On his way out the door of the New York Attorney General’s office, the new Governor Cuomo took a parting and rather overdue shot at the cozy relationship between Wall Street investment banks and their lapdogs, supposedly independent and highly ethical auditors.
Cuomo’s final act as NYAG last month was suing Ernst & Young for fraud for allowing Lehman Brothers to cook its books using “Repo 105.” That accounting practice, which may have been used by other Wall Street firms during the subprime binge, allowed Lehman to take billions of its toxic assets off its balance sheet for a few days at the end of the crucial 2nd and 3rd quarters of 2008, months before it filed for bankruptcy.
By moving toxic assets first off and then back on its books, Lehman was effectively dressing up its balance sheet in a deceptive manner. The lawsuit essentially alleges that Ernst & Young was aware of the practice, starting when it became Lehman Bros.’ auditor in 2001 until the firm’s death in 2008.
Lehman Bros.’ actions, and Ernst & Young turning a blind eye to them, stink to high heaven. Investors suffered devastating losses from the accounting chicanery. But one, huge question remains unanswered: As the financial and subprime crisis unfolded, where were the auditors who were the “gatekeepers” charged with protecting shareholders?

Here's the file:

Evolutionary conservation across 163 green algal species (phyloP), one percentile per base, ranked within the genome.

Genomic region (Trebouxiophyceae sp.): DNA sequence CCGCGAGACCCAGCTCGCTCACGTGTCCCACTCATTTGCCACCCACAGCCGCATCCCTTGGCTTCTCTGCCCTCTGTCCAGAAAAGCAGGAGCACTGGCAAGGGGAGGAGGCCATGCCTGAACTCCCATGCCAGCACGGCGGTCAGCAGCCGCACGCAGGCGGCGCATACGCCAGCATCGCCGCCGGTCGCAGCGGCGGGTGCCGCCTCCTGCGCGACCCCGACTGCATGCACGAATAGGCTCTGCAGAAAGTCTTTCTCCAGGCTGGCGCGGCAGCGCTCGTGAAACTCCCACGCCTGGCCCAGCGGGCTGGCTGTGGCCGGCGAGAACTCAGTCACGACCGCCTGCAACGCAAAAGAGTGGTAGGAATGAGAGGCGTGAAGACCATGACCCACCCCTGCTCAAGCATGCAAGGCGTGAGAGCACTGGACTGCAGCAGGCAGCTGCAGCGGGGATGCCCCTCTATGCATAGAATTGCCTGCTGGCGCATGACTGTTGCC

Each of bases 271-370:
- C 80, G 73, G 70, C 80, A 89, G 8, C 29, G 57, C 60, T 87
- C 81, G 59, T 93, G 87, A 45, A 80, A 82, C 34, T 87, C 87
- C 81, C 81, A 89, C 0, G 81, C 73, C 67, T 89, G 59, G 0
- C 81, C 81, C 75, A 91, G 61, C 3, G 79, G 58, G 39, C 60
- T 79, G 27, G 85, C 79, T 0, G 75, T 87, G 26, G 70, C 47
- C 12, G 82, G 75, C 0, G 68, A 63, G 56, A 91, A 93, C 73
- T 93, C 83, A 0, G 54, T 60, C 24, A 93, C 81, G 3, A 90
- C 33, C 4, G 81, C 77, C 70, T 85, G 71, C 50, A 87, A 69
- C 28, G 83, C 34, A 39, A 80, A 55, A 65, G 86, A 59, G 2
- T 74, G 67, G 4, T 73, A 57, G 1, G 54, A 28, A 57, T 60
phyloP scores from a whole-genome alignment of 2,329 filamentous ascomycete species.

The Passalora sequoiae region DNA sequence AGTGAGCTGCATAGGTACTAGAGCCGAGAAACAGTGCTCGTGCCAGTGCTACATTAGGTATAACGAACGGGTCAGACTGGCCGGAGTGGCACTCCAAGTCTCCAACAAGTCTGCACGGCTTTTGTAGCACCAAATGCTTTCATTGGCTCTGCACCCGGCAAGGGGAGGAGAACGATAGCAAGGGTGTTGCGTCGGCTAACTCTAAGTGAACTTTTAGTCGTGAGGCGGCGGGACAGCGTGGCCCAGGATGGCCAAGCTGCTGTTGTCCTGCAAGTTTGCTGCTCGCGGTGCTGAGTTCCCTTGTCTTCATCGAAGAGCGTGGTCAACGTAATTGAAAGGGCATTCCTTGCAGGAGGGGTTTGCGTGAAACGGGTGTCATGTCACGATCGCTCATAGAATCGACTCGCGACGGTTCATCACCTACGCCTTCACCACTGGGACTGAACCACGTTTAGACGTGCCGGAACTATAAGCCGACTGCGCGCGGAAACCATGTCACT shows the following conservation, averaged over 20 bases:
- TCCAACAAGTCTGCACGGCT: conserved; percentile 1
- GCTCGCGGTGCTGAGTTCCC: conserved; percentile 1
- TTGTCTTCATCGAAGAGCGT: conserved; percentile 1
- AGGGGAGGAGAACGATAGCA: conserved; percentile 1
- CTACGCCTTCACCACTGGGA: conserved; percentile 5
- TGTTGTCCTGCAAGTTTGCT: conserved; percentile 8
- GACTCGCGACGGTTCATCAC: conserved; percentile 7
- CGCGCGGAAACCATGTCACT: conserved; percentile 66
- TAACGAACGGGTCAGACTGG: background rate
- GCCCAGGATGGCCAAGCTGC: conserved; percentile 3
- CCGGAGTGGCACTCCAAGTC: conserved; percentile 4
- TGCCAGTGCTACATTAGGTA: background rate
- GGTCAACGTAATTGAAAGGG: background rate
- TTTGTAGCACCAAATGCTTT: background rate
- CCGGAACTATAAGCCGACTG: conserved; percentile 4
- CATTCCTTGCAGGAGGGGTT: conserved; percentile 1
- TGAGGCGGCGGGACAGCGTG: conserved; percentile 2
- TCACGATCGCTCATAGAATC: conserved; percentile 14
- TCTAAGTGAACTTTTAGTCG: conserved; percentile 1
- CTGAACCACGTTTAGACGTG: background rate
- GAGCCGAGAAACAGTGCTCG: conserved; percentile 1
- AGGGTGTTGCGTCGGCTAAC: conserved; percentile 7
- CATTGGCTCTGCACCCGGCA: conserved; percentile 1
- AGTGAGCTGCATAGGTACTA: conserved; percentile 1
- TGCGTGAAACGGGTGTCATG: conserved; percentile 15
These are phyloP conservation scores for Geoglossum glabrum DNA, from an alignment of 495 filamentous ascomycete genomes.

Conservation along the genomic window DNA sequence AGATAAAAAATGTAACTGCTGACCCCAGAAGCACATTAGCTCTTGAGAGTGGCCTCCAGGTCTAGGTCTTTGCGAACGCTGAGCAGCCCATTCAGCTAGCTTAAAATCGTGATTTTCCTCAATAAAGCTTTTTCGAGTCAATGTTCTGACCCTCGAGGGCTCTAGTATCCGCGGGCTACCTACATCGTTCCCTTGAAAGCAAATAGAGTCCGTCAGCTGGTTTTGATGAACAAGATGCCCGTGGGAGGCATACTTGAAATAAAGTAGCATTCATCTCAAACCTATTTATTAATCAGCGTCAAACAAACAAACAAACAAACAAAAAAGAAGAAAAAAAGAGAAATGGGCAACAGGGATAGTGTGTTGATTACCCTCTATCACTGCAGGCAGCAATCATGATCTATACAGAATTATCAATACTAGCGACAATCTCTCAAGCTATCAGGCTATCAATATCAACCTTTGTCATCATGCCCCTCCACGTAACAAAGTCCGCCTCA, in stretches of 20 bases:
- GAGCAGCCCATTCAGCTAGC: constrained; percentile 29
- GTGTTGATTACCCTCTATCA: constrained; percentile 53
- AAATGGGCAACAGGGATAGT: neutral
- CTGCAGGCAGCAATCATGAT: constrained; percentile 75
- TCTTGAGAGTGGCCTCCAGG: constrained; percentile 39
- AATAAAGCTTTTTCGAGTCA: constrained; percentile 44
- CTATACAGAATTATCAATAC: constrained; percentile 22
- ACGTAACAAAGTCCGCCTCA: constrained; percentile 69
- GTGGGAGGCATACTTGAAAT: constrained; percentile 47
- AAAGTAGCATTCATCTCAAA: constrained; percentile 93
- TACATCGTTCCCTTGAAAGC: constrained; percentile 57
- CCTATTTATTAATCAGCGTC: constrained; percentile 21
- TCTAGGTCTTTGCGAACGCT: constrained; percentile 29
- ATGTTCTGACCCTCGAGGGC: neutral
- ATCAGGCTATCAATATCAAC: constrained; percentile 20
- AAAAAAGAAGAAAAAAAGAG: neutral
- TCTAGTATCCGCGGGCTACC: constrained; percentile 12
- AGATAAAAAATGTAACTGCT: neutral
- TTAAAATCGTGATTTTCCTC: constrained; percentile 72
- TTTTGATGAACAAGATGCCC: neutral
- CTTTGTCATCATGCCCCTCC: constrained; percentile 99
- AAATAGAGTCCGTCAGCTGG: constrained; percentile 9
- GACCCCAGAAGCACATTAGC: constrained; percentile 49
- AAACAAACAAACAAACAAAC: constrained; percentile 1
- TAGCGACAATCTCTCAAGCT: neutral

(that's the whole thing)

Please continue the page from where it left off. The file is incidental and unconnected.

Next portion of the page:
Just a few years ago after our last financial crisis, lawmakers in Washington took action to deter and prevent accounting shenanigans such as “Repo 105.” After the 2000 to 2003 corporate scandals, such as Enron, WorldCom, and all the rest, Congress passed Sarbanes Oxley and created the PCAOB to improve auditors’ accountability to the public to prevent fraud.
And you would think that after Arthur Andersen was destroyed by its cozy relationship with Enron that the remaining Big 5 accounting firms would learn a lesson.
But guess what: they didn’t.
Auditors were once again at the center of the financial meltdown and some are being sued for fraud.
PWC was the auditor for AIG, which wrote the disastrous CDS which forced a government bailout, as well as Goldman Sachs, which set up CDOs designed to fail and bet against its own customers.
Deloitte & Touche oversaw the demise of Bear Stearns and Fannie Mae.
It’s been a horrible decade for the auditors. The subprime crisis saw history repeat itself. Let’s hope New York’s lawsuit against Ernst & Young is the first step in severing the unholy relationship between the auditors and their banker masters.